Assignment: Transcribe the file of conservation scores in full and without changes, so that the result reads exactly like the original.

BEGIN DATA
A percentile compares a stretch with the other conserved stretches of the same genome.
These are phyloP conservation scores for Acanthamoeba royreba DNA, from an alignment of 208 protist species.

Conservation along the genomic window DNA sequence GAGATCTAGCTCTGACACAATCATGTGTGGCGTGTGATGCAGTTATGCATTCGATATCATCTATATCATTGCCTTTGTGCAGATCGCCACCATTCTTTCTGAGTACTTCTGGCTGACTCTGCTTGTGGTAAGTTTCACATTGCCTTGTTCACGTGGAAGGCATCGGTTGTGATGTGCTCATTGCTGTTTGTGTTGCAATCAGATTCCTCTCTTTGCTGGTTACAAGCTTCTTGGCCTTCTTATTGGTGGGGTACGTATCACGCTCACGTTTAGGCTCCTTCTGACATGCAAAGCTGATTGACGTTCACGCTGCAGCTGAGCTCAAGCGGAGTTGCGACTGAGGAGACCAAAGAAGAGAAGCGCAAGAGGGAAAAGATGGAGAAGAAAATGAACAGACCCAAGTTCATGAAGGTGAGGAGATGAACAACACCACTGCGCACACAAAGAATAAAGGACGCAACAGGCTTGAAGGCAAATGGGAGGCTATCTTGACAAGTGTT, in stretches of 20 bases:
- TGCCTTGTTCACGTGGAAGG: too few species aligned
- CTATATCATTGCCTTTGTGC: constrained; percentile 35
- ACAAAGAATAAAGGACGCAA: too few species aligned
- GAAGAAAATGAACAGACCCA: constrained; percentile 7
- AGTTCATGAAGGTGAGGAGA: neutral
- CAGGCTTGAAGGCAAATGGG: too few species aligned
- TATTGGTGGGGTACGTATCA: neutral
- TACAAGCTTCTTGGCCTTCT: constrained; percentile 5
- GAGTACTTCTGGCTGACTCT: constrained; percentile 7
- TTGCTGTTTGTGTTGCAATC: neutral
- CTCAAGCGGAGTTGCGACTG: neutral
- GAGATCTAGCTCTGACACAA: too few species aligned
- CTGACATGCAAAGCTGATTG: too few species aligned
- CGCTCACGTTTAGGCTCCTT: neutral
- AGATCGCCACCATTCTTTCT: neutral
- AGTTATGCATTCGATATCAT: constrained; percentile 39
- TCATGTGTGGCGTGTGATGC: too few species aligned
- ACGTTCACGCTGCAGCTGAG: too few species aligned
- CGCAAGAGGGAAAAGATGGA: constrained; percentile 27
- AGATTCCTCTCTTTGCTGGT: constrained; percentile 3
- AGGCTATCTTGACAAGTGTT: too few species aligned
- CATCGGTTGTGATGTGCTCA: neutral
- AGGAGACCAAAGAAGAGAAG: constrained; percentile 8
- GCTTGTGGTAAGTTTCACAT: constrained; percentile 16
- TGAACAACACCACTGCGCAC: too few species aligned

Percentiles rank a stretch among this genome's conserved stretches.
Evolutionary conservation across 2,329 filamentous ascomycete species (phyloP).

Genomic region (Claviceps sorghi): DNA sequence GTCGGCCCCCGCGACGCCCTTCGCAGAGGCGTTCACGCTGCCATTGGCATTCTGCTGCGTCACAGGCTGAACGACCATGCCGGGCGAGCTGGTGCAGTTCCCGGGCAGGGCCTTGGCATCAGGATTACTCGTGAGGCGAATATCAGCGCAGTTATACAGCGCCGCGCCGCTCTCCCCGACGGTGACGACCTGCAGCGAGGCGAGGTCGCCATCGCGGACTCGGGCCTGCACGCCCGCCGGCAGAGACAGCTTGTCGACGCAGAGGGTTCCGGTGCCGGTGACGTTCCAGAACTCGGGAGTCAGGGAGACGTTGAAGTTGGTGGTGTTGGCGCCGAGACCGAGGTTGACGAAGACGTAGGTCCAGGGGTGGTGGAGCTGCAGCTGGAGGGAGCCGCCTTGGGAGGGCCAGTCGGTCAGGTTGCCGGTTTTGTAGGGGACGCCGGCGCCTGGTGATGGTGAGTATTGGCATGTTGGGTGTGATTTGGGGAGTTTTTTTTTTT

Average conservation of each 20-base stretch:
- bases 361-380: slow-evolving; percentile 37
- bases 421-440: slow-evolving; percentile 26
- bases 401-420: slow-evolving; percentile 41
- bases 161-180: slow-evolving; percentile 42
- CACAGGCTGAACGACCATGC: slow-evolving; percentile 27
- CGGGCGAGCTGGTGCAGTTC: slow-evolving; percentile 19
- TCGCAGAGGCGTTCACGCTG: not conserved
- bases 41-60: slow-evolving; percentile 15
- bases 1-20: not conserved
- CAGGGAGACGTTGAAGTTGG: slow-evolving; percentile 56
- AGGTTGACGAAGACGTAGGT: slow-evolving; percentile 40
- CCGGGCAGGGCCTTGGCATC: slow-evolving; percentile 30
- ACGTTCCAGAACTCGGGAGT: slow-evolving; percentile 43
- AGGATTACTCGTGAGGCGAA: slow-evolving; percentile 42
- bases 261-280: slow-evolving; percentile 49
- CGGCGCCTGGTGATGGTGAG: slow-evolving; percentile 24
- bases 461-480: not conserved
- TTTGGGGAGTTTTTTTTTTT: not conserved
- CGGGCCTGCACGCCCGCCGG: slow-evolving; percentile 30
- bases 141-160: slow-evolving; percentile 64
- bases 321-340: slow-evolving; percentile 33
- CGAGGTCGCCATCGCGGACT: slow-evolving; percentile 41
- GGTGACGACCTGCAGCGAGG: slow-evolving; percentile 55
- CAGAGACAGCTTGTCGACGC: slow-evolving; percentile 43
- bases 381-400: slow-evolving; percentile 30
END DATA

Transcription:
A percentile compares a stretch with the other conserved stretches of the same genome.
These are phyloP conservation scores for Acanthamoeba royreba DNA, from an alignment of 208 protist species.

Conservation along the genomic window DNA sequence GAGATCTAGCTCTGACACAATCATGTGTGGCGTGTGATGCAGTTATGCATTCGATATCATCTATATCATTGCCTTTGTGCAGATCGCCACCATTCTTTCTGAGTACTTCTGGCTGACTCTGCTTGTGGTAAGTTTCACATTGCCTTGTTCACGTGGAAGGCATCGGTTGTGATGTGCTCATTGCTGTTTGTGTTGCAATCAGATTCCTCTCTTTGCTGGTTACAAGCTTCTTGGCCTTCTTATTGGTGGGGTACGTATCACGCTCACGTTTAGGCTCCTTCTGACATGCAAAGCTGATTGACGTTCACGCTGCAGCTGAGCTCAAGCGGAGTTGCGACTGAGGAGACCAAAGAAGAGAAGCGCAAGAGGGAAAAGATGGAGAAGAAAATGAACAGACCCAAGTTCATGAAGGTGAGGAGATGAACAACACCACTGCGCACACAAAGAATAAAGGACGCAACAGGCTTGAAGGCAAATGGGAGGCTATCTTGACAAGTGTT, in stretches of 20 bases:
- TGCCTTGTTCACGTGGAAGG: too few species aligned
- CTATATCATTGCCTTTGTGC: constrained; percentile 35
- ACAAAGAATAAAGGACGCAA: too few species aligned
- GAAGAAAATGAACAGACCCA: constrained; percentile 7
- AGTTCATGAAGGTGAGGAGA: neutral
- CAGGCTTGAAGGCAAATGGG: too few species aligned
- TATTGGTGGGGTACGTATCA: neutral
- TACAAGCTTCTTGGCCTTCT: constrained; percentile 5
- GAGTACTTCTGGCTGACTCT: constrained; percentile 7
- TTGCTGTTTGTGTTGCAATC: neutral
- CTCAAGCGGAGTTGCGACTG: neutral
- GAGATCTAGCTCTGACACAA: too few species aligned
- CTGACATGCAAAGCTGATTG: too few species aligned
- CGCTCACGTTTAGGCTCCTT: neutral
- AGATCGCCACCATTCTTTCT: neutral
- AGTTATGCATTCGATATCAT: constrained; percentile 39
- TCATGTGTGGCGTGTGATGC: too few species aligned
- ACGTTCACGCTGCAGCTGAG: too few species aligned
- CGCAAGAGGGAAAAGATGGA: constrained; percentile 27
- AGATTCCTCTCTTTGCTGGT: constrained; percentile 3
- AGGCTATCTTGACAAGTGTT: too few species aligned
- CATCGGTTGTGATGTGCTCA: neutral
- AGGAGACCAAAGAAGAGAAG: constrained; percentile 8
- GCTTGTGGTAAGTTTCACAT: constrained; percentile 16
- TGAACAACACCACTGCGCAC: too few species aligned

Percentiles rank a stretch among this genome's conserved stretches.
Evolutionary conservation across 2,329 filamentous ascomycete species (phyloP).

Genomic region (Claviceps sorghi): DNA sequence GTCGGCCCCCGCGACGCCCTTCGCAGAGGCGTTCACGCTGCCATTGGCATTCTGCTGCGTCACAGGCTGAACGACCATGCCGGGCGAGCTGGTGCAGTTCCCGGGCAGGGCCTTGGCATCAGGATTACTCGTGAGGCGAATATCAGCGCAGTTATACAGCGCCGCGCCGCTCTCCCCGACGGTGACGACCTGCAGCGAGGCGAGGTCGCCATCGCGGACTCGGGCCTGCACGCCCGCCGGCAGAGACAGCTTGTCGACGCAGAGGGTTCCGGTGCCGGTGACGTTCCAGAACTCGGGAGTCAGGGAGACGTTGAAGTTGGTGGTGTTGGCGCCGAGACCGAGGTTGACGAAGACGTAGGTCCAGGGGTGGTGGAGCTGCAGCTGGAGGGAGCCGCCTTGGGAGGGCCAGTCGGTCAGGTTGCCGGTTTTGTAGGGGACGCCGGCGCCTGGTGATGGTGAGTATTGGCATGTTGGGTGTGATTTGGGGAGTTTTTTTTTTT

Average conservation of each 20-base stretch:
- bases 361-380: slow-evolving; percentile 37
- bases 421-440: slow-evolving; percentile 26
- bases 401-420: slow-evolving; percentile 41
- bases 161-180: slow-evolving; percentile 42
- CACAGGCTGAACGACCATGC: slow-evolving; percentile 27
- CGGGCGAGCTGGTGCAGTTC: slow-evolving; percentile 19
- TCGCAGAGGCGTTCACGCTG: not conserved
- bases 41-60: slow-evolving; percentile 15
- bases 1-20: not conserved
- CAGGGAGACGTTGAAGTTGG: slow-evolving; percentile 56
- AGGTTGACGAAGACGTAGGT: slow-evolving; percentile 40
- CCGGGCAGGGCCTTGGCATC: slow-evolving; percentile 30
- ACGTTCCAGAACTCGGGAGT: slow-evolving; percentile 43
- AGGATTACTCGTGAGGCGAA: slow-evolving; percentile 42
- bases 261-280: slow-evolving; percentile 49
- CGGCGCCTGGTGATGGTGAG: slow-evolving; percentile 24
- bases 461-480: not conserved
- TTTGGGGAGTTTTTTTTTTT: not conserved
- CGGGCCTGCACGCCCGCCGG: slow-evolving; percentile 30
- bases 141-160: slow-evolving; percentile 64
- bases 321-340: slow-evolving; percentile 33
- CGAGGTCGCCATCGCGGACT: slow-evolving; percentile 41
- GGTGACGACCTGCAGCGAGG: slow-evolving; percentile 55
- CAGAGACAGCTTGTCGACGC: slow-evolving; percentile 43
- bases 381-400: slow-evolving; percentile 30